Manassas Ordinance Raises Cries of Bigotry

Manassas Assistant Fire Marshal Victor Purchase and interpreter Adriana Vallenas look over lists of residences that may violate city ordinances last month. City officials say a new zoning rule redefining
Manassas Assistant Fire Marshal Victor Purchase and interpreter Adriana Vallenas look over lists of residences that may violate city ordinances last month. City officials say a new zoning rule redefining "family" is intended to prevent crowded living conditions. (By Gerald Martineau -- The Washington Post)
By Stephanie McCrummen
Washington Post Staff Writer
Sunday, January 1, 2006

Robin Croft has never protested anything, isn't part of a liberal group or a conservative group or any other group, really. He's a 47-year-old artist who grew up in southern Virginia and lives in Manassas and who finds a new city ordinance so outrageous that he was moved to act.

So he wrote up a sign expressing his inner feelings as concisely as he could -- "Manassas! Thanks for helping to revive Virginia's BIGOTED PAST! Find a constitutional way to address illegal immigration!!" -- drove to city hall and, for a couple of hours around noon Friday, stood out in the cold holding it up, a slightly uncomfortable protest of one.

"I'm a private person," Croft said as cars whizzed by. "I hate doing this. I despise coming out and putting myself in public view. But it just bothered me. . . . It's the same thing that was done to blacks, only it's transferred to another race."

Although no one stood with Croft in protest Friday, activist groups are lining up to oppose the rule, and one organization has called for a Justice Department investigation of possible violations of the federal Fair Housing Act.

The ordinance, adopted by the city Dec. 5 and modeled on one in Herndon, changed a definition of "family" in the zoning code so that, essentially, households are restricted to immediate relatives, even when the total is below the occupancy limit. With a few exceptions, aunts, uncles, nieces, nephews and other extended relatives do not count as family in Manassas anymore. For instance, six cousins living in a six-bedroom house would be illegal, even though the number does not exceed the occupancy limit.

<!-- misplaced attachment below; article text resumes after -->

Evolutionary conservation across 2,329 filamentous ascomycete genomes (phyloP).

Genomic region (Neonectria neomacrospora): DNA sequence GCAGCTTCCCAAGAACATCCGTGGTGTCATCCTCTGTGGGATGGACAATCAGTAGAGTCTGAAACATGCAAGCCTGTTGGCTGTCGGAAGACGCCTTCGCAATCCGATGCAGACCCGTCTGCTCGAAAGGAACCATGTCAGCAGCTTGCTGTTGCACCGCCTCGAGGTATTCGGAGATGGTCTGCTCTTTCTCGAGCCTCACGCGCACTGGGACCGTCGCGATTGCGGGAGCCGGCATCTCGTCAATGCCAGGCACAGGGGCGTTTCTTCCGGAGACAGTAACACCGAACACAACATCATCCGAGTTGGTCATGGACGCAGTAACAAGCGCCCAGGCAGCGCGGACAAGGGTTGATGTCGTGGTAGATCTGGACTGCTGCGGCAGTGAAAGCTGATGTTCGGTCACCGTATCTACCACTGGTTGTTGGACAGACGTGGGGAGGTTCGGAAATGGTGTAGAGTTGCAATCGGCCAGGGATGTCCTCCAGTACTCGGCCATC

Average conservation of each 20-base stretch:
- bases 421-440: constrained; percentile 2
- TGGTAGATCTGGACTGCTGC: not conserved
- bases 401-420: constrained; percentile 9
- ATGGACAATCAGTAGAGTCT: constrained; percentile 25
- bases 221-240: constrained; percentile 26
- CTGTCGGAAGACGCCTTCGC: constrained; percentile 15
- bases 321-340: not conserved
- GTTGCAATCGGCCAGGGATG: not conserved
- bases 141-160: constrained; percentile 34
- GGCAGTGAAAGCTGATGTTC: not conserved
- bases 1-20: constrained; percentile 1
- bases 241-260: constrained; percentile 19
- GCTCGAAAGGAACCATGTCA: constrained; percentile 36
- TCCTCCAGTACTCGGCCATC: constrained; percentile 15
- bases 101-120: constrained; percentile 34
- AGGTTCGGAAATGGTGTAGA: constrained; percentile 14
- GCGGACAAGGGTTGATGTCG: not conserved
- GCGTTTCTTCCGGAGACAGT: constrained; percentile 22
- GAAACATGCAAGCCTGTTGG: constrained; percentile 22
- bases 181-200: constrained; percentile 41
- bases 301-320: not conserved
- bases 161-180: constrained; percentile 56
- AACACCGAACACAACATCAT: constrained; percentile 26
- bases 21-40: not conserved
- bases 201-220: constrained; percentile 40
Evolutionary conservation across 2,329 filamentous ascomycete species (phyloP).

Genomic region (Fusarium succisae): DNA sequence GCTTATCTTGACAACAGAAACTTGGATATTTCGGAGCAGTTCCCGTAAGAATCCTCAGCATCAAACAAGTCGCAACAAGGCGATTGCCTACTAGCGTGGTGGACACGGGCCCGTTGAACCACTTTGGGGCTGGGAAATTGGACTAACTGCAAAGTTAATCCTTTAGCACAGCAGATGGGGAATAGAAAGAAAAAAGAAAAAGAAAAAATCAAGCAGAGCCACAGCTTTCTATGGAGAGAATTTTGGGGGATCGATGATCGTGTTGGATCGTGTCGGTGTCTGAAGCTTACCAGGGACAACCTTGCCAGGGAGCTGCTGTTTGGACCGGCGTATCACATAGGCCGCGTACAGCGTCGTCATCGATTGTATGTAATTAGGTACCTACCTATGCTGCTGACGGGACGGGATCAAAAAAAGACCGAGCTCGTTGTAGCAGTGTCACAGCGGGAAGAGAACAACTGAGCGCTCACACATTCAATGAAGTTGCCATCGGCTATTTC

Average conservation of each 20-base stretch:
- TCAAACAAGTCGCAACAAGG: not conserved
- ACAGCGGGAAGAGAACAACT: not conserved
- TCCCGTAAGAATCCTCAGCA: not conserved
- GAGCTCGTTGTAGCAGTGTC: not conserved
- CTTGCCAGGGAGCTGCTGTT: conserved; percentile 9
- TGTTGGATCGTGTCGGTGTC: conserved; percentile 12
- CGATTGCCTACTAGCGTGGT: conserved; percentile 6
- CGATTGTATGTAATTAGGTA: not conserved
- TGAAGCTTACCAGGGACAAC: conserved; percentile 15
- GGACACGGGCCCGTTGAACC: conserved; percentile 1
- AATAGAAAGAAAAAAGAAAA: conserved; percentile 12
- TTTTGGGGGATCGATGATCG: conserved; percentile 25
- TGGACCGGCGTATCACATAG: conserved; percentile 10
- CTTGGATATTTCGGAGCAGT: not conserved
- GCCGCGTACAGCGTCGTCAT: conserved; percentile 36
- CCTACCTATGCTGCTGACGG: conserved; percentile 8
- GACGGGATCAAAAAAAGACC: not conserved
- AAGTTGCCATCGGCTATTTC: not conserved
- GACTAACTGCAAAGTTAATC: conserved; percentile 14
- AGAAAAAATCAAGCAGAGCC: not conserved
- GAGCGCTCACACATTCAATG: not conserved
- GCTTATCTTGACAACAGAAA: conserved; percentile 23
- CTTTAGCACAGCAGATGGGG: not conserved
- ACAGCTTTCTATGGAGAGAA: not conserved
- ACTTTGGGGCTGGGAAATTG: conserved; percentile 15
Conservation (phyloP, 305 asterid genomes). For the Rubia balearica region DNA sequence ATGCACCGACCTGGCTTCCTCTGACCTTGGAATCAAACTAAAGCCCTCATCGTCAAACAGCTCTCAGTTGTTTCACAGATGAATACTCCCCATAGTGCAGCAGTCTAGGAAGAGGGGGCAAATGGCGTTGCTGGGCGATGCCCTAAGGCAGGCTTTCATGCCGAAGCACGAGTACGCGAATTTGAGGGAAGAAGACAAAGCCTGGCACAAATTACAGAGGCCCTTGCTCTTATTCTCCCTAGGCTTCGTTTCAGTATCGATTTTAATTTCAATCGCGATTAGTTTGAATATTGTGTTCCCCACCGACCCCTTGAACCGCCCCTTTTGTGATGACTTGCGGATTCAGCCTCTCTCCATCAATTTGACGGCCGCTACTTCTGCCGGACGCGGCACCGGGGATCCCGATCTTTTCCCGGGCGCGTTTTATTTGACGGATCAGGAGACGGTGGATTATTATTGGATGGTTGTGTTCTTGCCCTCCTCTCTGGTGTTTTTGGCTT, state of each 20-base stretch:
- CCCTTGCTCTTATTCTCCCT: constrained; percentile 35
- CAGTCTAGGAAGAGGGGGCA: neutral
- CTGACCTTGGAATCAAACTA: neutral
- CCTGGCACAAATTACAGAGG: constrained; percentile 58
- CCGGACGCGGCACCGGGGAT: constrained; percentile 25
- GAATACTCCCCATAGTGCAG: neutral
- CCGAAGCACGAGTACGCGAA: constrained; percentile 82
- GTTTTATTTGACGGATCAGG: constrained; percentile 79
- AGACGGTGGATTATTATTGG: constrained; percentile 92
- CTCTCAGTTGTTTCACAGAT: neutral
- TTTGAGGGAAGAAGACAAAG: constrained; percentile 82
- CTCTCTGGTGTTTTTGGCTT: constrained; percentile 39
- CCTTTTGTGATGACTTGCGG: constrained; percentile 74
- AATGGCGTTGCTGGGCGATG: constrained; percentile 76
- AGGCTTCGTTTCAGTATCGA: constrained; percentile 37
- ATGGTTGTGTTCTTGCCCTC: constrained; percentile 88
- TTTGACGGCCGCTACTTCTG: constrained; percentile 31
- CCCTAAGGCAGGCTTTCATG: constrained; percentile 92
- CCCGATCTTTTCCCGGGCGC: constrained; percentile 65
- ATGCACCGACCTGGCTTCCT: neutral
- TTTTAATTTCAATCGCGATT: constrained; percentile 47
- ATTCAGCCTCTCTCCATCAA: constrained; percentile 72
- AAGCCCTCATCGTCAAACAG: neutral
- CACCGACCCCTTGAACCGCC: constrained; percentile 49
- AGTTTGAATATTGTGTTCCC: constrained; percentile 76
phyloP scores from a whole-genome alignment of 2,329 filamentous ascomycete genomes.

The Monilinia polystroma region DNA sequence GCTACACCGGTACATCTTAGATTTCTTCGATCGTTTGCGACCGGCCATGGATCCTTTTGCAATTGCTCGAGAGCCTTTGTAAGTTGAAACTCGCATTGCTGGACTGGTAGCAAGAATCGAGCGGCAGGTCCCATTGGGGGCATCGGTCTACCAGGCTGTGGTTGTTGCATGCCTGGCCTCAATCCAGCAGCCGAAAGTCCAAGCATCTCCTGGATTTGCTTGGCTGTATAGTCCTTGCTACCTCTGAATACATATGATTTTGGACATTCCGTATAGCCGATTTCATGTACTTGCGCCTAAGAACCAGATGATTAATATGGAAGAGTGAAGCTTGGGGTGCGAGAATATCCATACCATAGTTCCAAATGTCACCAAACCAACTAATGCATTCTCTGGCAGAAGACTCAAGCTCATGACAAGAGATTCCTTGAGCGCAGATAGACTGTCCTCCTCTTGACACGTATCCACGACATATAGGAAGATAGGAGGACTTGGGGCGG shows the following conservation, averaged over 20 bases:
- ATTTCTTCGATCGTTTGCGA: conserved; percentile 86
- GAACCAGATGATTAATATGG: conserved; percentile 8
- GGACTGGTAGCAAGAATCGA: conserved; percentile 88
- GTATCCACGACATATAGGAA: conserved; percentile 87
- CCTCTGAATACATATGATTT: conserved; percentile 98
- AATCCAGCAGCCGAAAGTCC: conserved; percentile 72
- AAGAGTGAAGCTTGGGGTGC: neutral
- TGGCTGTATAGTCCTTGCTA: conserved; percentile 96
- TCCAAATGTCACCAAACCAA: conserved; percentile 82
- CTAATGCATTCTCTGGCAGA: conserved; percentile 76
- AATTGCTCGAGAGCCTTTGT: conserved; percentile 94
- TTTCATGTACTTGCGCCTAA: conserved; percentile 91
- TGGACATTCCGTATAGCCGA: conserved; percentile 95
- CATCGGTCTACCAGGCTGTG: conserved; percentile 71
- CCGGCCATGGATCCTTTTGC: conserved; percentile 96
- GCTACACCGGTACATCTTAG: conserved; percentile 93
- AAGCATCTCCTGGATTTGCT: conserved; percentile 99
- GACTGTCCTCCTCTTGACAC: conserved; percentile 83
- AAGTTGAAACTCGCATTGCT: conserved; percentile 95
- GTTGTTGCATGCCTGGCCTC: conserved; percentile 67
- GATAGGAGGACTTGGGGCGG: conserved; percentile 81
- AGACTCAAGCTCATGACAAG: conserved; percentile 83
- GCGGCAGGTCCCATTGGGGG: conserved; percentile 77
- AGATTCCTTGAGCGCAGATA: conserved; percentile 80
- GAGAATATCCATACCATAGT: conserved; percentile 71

City officials said in statement Thursday that the ordinance was aimed at combating crowding.

"The City views residential zoning regulations as a covenant with citizens who purchase property in the community, and our actions honor this commitment," the statement said. "The suggestion that changes in the zoning ordinance reflect any other intent on the part of City government are absolutely false."

However, Vice Mayor Harry "Hal" Parrish II last month explained the rationale in broader terms, saying that it was in part aimed at the larger problem in Manassas of illegal immigration, which some city officials and residents blame for problems such as parking and strained school budgets.

The rule is being enforced when people complain to the city and, overwhelmingly, complaints so far have been against Latino families, a city official said.

Under the city's former zoning ordinance, about 400 people were relocated from June 2004 to June 2005; under the new rule, that number is expected to rise by about 100, officials said.

Some legal experts say that an ordinance targeting illegal immigrants could withstand a court challenge, but others have said that what Manassas has enacted is constitutionally dubious. They point to a 1977 Supreme Court ruling that struck down a similar ordinance in the city of East Cleveland, Ohio, on the basis that it violated 14th Amendment protections of family and privacy, among other reasons.

The American Civil Liberties Union of Virginia has said it is "strongly inclined" to challenge the ordinance. Two other organizations -- the National Fair Housing Alliance and the Equal Rights Center -- said Friday in a joint statement that the ordinance is "clearly discrimination based on national origin and family status."


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